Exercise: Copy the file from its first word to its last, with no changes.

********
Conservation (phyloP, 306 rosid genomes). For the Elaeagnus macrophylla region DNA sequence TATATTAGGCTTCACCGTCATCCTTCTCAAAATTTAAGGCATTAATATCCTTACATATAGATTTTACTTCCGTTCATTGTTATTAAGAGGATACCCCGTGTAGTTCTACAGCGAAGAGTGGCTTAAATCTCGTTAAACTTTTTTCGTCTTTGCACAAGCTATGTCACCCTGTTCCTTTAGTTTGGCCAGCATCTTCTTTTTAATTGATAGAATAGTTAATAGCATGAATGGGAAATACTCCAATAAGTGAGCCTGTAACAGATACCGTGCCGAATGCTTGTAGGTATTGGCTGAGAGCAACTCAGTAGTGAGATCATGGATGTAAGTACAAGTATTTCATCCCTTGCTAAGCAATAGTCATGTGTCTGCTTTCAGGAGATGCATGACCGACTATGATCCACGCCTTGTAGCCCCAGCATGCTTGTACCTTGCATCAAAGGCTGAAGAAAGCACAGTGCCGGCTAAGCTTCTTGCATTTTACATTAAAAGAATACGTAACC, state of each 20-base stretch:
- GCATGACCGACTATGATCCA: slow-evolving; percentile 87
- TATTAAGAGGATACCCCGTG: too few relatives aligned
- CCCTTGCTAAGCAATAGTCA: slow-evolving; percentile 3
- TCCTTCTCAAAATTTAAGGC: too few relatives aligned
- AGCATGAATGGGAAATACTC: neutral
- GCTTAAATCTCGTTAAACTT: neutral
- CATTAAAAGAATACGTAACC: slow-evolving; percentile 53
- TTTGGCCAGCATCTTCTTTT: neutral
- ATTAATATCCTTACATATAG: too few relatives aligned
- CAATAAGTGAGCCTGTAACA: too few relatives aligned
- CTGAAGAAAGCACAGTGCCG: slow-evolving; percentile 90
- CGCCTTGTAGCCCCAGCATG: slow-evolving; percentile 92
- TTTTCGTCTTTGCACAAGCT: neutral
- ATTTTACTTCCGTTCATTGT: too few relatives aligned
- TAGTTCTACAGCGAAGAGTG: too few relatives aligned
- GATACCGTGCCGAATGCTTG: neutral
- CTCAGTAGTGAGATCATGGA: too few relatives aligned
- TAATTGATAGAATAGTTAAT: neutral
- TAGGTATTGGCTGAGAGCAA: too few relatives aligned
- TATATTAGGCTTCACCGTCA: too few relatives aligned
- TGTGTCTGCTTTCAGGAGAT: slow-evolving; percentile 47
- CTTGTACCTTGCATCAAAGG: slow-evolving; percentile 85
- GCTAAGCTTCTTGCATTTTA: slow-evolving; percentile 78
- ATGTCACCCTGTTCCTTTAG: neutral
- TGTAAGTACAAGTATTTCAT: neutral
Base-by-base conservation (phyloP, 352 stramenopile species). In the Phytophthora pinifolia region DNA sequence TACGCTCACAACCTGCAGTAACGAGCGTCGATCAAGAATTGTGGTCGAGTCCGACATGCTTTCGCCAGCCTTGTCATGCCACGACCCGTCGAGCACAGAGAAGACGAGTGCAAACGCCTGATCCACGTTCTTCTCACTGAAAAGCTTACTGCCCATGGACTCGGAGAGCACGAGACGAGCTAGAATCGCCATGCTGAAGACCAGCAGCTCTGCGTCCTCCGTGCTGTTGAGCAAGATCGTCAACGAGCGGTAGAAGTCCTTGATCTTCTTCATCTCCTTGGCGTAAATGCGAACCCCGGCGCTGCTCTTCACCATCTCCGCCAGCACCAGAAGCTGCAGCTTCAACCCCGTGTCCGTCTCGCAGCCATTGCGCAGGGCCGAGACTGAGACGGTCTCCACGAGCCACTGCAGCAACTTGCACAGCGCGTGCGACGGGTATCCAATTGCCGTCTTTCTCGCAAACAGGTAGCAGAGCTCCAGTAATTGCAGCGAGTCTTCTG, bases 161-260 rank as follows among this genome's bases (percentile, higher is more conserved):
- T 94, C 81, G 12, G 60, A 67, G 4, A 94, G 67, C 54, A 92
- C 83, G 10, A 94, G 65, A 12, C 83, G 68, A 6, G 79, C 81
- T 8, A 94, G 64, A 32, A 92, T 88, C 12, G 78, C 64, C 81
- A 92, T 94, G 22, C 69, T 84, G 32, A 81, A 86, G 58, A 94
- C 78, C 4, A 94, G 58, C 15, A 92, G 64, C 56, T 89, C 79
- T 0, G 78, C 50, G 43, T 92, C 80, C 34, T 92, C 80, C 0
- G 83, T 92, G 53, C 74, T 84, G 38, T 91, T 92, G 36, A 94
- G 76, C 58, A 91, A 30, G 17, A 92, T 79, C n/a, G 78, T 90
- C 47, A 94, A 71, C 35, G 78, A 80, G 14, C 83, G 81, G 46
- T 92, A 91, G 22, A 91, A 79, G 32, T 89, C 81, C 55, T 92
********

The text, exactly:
Conservation (phyloP, 306 rosid genomes). For the Elaeagnus macrophylla region DNA sequence TATATTAGGCTTCACCGTCATCCTTCTCAAAATTTAAGGCATTAATATCCTTACATATAGATTTTACTTCCGTTCATTGTTATTAAGAGGATACCCCGTGTAGTTCTACAGCGAAGAGTGGCTTAAATCTCGTTAAACTTTTTTCGTCTTTGCACAAGCTATGTCACCCTGTTCCTTTAGTTTGGCCAGCATCTTCTTTTTAATTGATAGAATAGTTAATAGCATGAATGGGAAATACTCCAATAAGTGAGCCTGTAACAGATACCGTGCCGAATGCTTGTAGGTATTGGCTGAGAGCAACTCAGTAGTGAGATCATGGATGTAAGTACAAGTATTTCATCCCTTGCTAAGCAATAGTCATGTGTCTGCTTTCAGGAGATGCATGACCGACTATGATCCACGCCTTGTAGCCCCAGCATGCTTGTACCTTGCATCAAAGGCTGAAGAAAGCACAGTGCCGGCTAAGCTTCTTGCATTTTACATTAAAAGAATACGTAACC, state of each 20-base stretch:
- GCATGACCGACTATGATCCA: slow-evolving; percentile 87
- TATTAAGAGGATACCCCGTG: too few relatives aligned
- CCCTTGCTAAGCAATAGTCA: slow-evolving; percentile 3
- TCCTTCTCAAAATTTAAGGC: too few relatives aligned
- AGCATGAATGGGAAATACTC: neutral
- GCTTAAATCTCGTTAAACTT: neutral
- CATTAAAAGAATACGTAACC: slow-evolving; percentile 53
- TTTGGCCAGCATCTTCTTTT: neutral
- ATTAATATCCTTACATATAG: too few relatives aligned
- CAATAAGTGAGCCTGTAACA: too few relatives aligned
- CTGAAGAAAGCACAGTGCCG: slow-evolving; percentile 90
- CGCCTTGTAGCCCCAGCATG: slow-evolving; percentile 92
- TTTTCGTCTTTGCACAAGCT: neutral
- ATTTTACTTCCGTTCATTGT: too few relatives aligned
- TAGTTCTACAGCGAAGAGTG: too few relatives aligned
- GATACCGTGCCGAATGCTTG: neutral
- CTCAGTAGTGAGATCATGGA: too few relatives aligned
- TAATTGATAGAATAGTTAAT: neutral
- TAGGTATTGGCTGAGAGCAA: too few relatives aligned
- TATATTAGGCTTCACCGTCA: too few relatives aligned
- TGTGTCTGCTTTCAGGAGAT: slow-evolving; percentile 47
- CTTGTACCTTGCATCAAAGG: slow-evolving; percentile 85
- GCTAAGCTTCTTGCATTTTA: slow-evolving; percentile 78
- ATGTCACCCTGTTCCTTTAG: neutral
- TGTAAGTACAAGTATTTCAT: neutral
Base-by-base conservation (phyloP, 352 stramenopile species). In the Phytophthora pinifolia region DNA sequence TACGCTCACAACCTGCAGTAACGAGCGTCGATCAAGAATTGTGGTCGAGTCCGACATGCTTTCGCCAGCCTTGTCATGCCACGACCCGTCGAGCACAGAGAAGACGAGTGCAAACGCCTGATCCACGTTCTTCTCACTGAAAAGCTTACTGCCCATGGACTCGGAGAGCACGAGACGAGCTAGAATCGCCATGCTGAAGACCAGCAGCTCTGCGTCCTCCGTGCTGTTGAGCAAGATCGTCAACGAGCGGTAGAAGTCCTTGATCTTCTTCATCTCCTTGGCGTAAATGCGAACCCCGGCGCTGCTCTTCACCATCTCCGCCAGCACCAGAAGCTGCAGCTTCAACCCCGTGTCCGTCTCGCAGCCATTGCGCAGGGCCGAGACTGAGACGGTCTCCACGAGCCACTGCAGCAACTTGCACAGCGCGTGCGACGGGTATCCAATTGCCGTCTTTCTCGCAAACAGGTAGCAGAGCTCCAGTAATTGCAGCGAGTCTTCTG, bases 161-260 rank as follows among this genome's bases (percentile, higher is more conserved):
- T 94, C 81, G 12, G 60, A 67, G 4, A 94, G 67, C 54, A 92
- C 83, G 10, A 94, G 65, A 12, C 83, G 68, A 6, G 79, C 81
- T 8, A 94, G 64, A 32, A 92, T 88, C 12, G 78, C 64, C 81
- A 92, T 94, G 22, C 69, T 84, G 32, A 81, A 86, G 58, A 94
- C 78, C 4, A 94, G 58, C 15, A 92, G 64, C 56, T 89, C 79
- T 0, G 78, C 50, G 43, T 92, C 80, C 34, T 92, C 80, C 0
- G 83, T 92, G 53, C 74, T 84, G 38, T 91, T 92, G 36, A 94
- G 76, C 58, A 91, A 30, G 17, A 92, T 79, C n/a, G 78, T 90
- C 47, A 94, A 71, C 35, G 78, A 80, G 14, C 83, G 81, G 46
- T 92, A 91, G 22, A 91, A 79, G 32, T 89, C 81, C 55, T 92